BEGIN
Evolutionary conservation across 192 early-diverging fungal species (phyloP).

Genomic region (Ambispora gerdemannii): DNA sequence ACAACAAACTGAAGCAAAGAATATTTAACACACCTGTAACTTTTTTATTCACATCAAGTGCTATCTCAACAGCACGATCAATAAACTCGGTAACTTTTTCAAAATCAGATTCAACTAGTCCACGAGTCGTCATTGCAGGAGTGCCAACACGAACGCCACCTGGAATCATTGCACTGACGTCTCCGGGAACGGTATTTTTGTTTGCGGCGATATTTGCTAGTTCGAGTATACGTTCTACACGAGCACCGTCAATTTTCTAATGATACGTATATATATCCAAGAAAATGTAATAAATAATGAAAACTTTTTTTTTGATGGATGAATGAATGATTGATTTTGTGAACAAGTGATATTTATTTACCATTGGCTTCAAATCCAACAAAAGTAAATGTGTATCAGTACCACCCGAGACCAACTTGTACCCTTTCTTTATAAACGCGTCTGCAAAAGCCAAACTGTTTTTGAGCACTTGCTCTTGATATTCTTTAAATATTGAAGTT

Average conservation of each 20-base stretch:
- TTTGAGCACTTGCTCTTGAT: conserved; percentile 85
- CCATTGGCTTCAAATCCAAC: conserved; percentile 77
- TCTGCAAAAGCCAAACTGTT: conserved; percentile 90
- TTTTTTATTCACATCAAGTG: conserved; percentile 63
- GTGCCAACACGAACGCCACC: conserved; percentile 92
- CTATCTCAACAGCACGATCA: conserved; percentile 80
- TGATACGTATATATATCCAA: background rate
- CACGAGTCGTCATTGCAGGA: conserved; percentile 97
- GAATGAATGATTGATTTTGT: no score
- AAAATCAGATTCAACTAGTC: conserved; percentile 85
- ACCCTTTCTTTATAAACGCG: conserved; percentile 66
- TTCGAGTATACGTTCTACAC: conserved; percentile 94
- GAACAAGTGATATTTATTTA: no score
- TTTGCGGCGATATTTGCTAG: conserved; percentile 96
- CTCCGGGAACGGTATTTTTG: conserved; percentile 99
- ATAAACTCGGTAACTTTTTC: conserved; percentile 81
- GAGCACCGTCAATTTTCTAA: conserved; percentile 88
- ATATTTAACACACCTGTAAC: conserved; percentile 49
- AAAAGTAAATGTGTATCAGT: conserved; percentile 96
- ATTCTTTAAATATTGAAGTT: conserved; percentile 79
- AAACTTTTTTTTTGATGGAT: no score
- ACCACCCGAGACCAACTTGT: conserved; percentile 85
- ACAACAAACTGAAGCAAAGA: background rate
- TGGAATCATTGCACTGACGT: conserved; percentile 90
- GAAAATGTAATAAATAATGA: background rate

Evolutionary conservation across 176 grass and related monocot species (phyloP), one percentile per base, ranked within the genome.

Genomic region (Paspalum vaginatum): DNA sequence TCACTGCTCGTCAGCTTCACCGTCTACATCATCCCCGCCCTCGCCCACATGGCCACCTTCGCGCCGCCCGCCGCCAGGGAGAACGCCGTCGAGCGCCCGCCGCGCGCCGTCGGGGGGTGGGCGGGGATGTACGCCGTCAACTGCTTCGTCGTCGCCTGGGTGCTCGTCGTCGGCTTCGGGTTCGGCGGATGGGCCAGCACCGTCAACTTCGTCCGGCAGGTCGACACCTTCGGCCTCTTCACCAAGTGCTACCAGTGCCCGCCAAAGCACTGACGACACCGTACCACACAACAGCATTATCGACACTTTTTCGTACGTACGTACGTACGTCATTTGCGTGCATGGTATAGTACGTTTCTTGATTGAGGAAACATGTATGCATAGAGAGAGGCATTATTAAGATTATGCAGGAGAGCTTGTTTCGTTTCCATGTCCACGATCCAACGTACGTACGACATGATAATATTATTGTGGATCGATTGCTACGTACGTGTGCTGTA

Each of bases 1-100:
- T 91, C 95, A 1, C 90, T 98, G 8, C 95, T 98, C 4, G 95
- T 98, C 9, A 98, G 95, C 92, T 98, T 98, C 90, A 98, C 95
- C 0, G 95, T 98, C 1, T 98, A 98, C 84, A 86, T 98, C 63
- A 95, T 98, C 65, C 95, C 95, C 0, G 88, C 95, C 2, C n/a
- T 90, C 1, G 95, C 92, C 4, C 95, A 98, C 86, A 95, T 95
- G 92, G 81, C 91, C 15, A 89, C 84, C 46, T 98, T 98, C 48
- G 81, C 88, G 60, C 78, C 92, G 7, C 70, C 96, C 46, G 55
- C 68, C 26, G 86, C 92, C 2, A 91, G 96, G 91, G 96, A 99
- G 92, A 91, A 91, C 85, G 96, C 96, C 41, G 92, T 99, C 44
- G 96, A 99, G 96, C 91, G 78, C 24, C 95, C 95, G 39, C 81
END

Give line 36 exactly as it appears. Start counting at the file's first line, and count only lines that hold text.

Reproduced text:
- T 90, C 1, G 95, C 92, C 4, C 95, A 98, C 86, A 95, T 95